He's already got a Bearikade Expedition on his list, which is 900 cubic inches (about 50% more than a Garcia). Daniel, are you and your father each carrying your own Bearikade? If so, then that ought to be plenty of space, even for the 2 lb/day of food you're planning to take (which I think is way too much, unless you're a huge guy).

"One gatoraid bottle and a single 1L platypus."
Yep, totally agree, although he has cut down from his original 9-oz bladder.

"I also would not filter the water on the JMT."
I would agree that water treatment is pretty much unnecessary in the Sierra, if you're careful about choosing your sources, but this is a personal kind of thing. Daniel, if you want to save 3 ounces, swap the steripen for iodine tablets plus a 2-oz filter that goes over the mouth of your water bottle. Or save 5 ounces by using ClO2 tablets, but those will not protect you from Crypto unless you wait a long time. (However, the scientific evidence shows that Crypto is really not a threat in the Sierra.)

Daniel Kopisch
(Eagle) - F

Locale: Menlo Park
Things in Yellow are carried by my dad on 06/21/2010 10:45:23 MDT Print View

My dad and I share equipment and share the load. I put things on the list he will carry, to make sure we won't forget anything that is essential. I marked the things he is carrying in Yellow and didn't add them to my total weight. So throwing out the Wenk or the SteriPen will not bring down my overall weight, since I didn't count it in the total. We are both carrying a bear canister.

Manfred Kopisch
(Orienteering) - F
Lightweight Backpack? on 06/21/2010 11:21:34 MDT Print View


my son got me now intrigued with his talk about light weight. Since I will be with him on the JMT this year and at Philmont next year, I'm now also looking into lightening my load.
Right now I carry an Osprey Aether 70. It serves me very well and makes it easy for me to carry larger loads. It allows me to put the Bearikade Expedition in it and still have room for the tent, my sleeping bag and other gear.
What kind of UL backpack can fit a Bearikade Expedition? I very much appreciate your input.


Ben Crowell
(bcrowell) - F

Locale: Southern California
What kind of UL backpack can fit a Bearikade Expedition? on 06/21/2010 11:52:04 MDT Print View

"What kind of UL backpack can fit a Bearikade Expedition?"
I suspect that the Expedition would fit, vertically, in almost any full-size ultralight backpack. The more important issues would be: (1) Would you have enough space left inside for the other gear you're taking? (2) Would the total contents of the pack weigh more than the pack can handle structurally? (3) Would your pack weight of 44 lb feel comfortable with the kind of shoulder straps and hip band that you get in an ultralight pack? (4) Would a frameless pack work well for your task?

Here is an example of a gear list for the JMT (mine) that is well adapted to an ultralight pack: But I don't think it's going to work well if you try to pack an ultraheavy gear list in an ultralight pack.

On the other hand, you might find that there are packs that might work well for you that fall somewhere in the middle of that huge gap between mine (16 oz) and the Kelty that Daniel is currently using (77 oz).

Luke Schmidt
(Cameron) - MLife

Locale: The WOODS
Bear Canister fit on 06/21/2010 12:54:58 MDT Print View

In a test run I fit a bear canister into my Golite Jam vertically (that is about a 3300 cubic inch pack). I think I would have had room for my gear. For mid weight packs I heighly recommend the Gregory Z55 and the newer Z65 might be a good bet if you want more volume. Since Daniel seems to like his external frame Kelty you might check if it could be modified or if there is a similar but lighter external frame out there. My brother found a 2 pound exterrnal frame and says it carries up to 50 pounds just fine. Good luck.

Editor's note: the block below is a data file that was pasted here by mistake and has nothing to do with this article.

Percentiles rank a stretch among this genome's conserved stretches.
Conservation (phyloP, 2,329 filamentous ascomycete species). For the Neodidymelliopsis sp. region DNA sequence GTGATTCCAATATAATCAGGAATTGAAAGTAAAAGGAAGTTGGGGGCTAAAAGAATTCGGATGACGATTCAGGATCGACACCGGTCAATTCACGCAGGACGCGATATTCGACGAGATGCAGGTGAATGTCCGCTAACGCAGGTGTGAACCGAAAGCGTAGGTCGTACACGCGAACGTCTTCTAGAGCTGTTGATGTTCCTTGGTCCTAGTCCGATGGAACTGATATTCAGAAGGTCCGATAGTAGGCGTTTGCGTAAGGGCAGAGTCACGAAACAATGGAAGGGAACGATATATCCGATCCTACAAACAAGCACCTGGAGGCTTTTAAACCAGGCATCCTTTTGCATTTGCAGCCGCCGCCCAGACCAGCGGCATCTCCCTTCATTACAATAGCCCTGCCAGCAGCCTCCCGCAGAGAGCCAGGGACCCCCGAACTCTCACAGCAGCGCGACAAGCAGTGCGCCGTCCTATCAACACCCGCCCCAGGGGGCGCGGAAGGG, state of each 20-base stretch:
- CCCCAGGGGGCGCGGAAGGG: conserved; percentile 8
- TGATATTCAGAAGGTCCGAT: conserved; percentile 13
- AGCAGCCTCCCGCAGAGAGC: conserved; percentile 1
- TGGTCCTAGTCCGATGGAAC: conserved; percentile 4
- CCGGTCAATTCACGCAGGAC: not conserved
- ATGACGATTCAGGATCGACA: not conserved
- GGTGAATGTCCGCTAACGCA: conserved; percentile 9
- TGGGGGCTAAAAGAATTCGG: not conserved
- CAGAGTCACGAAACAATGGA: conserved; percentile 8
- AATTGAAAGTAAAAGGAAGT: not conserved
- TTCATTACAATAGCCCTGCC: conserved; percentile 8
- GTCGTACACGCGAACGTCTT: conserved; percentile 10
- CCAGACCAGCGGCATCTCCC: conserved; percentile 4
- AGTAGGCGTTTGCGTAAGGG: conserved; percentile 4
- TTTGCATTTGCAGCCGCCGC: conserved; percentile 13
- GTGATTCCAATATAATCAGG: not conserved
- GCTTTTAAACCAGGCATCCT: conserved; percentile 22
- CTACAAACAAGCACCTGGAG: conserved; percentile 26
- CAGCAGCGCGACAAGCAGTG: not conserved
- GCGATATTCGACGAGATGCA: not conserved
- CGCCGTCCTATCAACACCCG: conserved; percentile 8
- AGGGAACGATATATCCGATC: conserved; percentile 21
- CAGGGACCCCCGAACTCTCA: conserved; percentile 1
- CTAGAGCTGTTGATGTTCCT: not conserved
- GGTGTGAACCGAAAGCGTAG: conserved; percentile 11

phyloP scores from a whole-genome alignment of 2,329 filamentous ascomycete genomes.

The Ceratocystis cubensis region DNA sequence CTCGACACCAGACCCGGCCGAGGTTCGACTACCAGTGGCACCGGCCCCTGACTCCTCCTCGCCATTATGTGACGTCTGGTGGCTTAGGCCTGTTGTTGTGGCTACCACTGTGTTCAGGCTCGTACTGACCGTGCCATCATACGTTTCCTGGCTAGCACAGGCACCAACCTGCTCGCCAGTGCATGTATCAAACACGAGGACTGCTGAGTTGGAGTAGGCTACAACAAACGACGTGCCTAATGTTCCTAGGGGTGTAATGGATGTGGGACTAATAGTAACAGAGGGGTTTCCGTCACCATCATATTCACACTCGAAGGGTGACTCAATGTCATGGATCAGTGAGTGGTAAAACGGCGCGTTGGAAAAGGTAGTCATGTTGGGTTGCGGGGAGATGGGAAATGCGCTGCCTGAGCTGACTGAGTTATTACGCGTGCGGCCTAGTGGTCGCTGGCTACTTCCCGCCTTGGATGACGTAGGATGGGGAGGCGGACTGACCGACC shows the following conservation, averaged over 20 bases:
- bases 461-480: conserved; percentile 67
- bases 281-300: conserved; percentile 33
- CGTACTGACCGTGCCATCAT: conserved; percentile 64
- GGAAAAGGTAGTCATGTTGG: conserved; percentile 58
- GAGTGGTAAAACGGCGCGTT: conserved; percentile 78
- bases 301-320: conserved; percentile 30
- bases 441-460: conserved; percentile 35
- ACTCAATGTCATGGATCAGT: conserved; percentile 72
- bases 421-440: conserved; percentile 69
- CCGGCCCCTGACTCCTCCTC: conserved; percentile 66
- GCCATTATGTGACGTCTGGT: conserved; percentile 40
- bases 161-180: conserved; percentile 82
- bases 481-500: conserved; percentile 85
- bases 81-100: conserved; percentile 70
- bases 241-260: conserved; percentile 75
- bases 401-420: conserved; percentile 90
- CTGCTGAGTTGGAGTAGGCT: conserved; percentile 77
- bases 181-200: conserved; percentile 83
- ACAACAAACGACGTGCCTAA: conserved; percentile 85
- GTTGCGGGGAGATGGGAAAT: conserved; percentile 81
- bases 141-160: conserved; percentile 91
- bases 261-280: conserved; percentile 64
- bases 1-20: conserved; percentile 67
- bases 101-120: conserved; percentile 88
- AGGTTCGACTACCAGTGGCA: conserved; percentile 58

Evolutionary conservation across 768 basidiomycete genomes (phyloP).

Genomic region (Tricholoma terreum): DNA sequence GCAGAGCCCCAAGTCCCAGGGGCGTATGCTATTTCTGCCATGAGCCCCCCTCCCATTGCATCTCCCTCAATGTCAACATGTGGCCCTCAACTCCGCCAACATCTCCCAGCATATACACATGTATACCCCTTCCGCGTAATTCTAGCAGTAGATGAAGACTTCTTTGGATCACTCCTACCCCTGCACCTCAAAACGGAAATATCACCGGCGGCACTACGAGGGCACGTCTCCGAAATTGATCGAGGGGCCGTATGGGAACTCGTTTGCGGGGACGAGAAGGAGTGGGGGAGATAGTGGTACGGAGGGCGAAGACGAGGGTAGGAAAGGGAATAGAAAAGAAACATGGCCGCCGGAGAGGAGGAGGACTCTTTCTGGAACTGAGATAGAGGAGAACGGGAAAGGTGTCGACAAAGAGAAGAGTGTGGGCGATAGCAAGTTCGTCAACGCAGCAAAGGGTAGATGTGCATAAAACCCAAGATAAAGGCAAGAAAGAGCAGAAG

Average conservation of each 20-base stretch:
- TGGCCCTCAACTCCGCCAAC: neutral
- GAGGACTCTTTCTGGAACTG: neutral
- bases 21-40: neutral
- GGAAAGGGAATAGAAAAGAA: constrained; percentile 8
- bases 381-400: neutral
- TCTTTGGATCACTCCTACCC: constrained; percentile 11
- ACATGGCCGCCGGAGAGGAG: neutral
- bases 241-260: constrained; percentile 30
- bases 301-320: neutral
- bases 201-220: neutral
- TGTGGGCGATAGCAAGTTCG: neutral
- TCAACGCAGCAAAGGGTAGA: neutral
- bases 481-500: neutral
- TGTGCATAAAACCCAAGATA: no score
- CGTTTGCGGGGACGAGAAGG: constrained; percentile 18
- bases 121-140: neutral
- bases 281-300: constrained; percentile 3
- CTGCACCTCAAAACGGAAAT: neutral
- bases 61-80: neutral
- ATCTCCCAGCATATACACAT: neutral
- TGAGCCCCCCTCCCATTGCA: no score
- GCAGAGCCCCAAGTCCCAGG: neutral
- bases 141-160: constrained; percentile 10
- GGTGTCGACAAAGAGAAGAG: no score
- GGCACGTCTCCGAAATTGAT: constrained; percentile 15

Manfred Kopisch
(Orienteering) - F
Re: What kind of UL backpack can fit a Bearikade Expedition? on 06/21/2010 13:36:36 MDT Print View

Thank you for your replies. I'm right now just looking at my own gear :)
While Daniel insists in his Kelty, I'm willing to experiment. But he is an invincible 15 year old who is also immortal -- did anyone say "teenager"? -- I'm an old guy who has to watch out for his joints.
My Osprey weighs 74 oz. As the Assistant Scoutmaster for Hiking, Camping, etc. I have done my fair share of 10 and 20 milers with it and I know that it is up for the task. I'm comfortable with what I carry and know I can do 10+ miles every day with it in high altitude. Nevertheless I'm open to the idea of UL and will most likely introduce some of its concepts to our troop for our Philmont trip next year.
Once Daniel gets the scale he ordered, I will put together my list and publish it too. I just became a premium member of this forum and was amazed by the depth of knowledge and all the advice. Based on your advice and what I read in the articles I already switched my heavy inflatable Therm-a-rest for a 3/4 RidgeRest and my REI Halo 25 sleeping bag for a WM Summerlite. Just changing the sleeping system saved me 41 oz. I made the same change to my hydration system as Daniel which saves another 5 oz (+32 oz water). So I will already carry over 4 lbs less. Between now and July 24 I would like to experiment with a UL backpack to see how it handles what I intend to carry. Does anyone know stores in the SF Bay Area that carry them? Do you have preferences for certain models? Why?



Nick Gatel
(ngatel) - MLife

Locale: Southern California
Re: Re: What kind of UL backpack can fit a Bearikade Expedition? on 06/21/2010 13:52:47 MDT Print View

For trul UL packs, you need to go with the cottage manufacturers. The exception is GoLite, which I have seen at REI. Can't speak for any of the models. Some Websites you might want to check out:

Gossamer Gear
Mountain Laurel Designs
ULA Equipment
Six Moons Design

Keep in mind that these companies usually do not stock these packs, and there is a waiting time. Gossamer Gear and ULA usually have most models in stock. ULA tends to have more durable and weight carrying products. GG is my favorite brand for packs.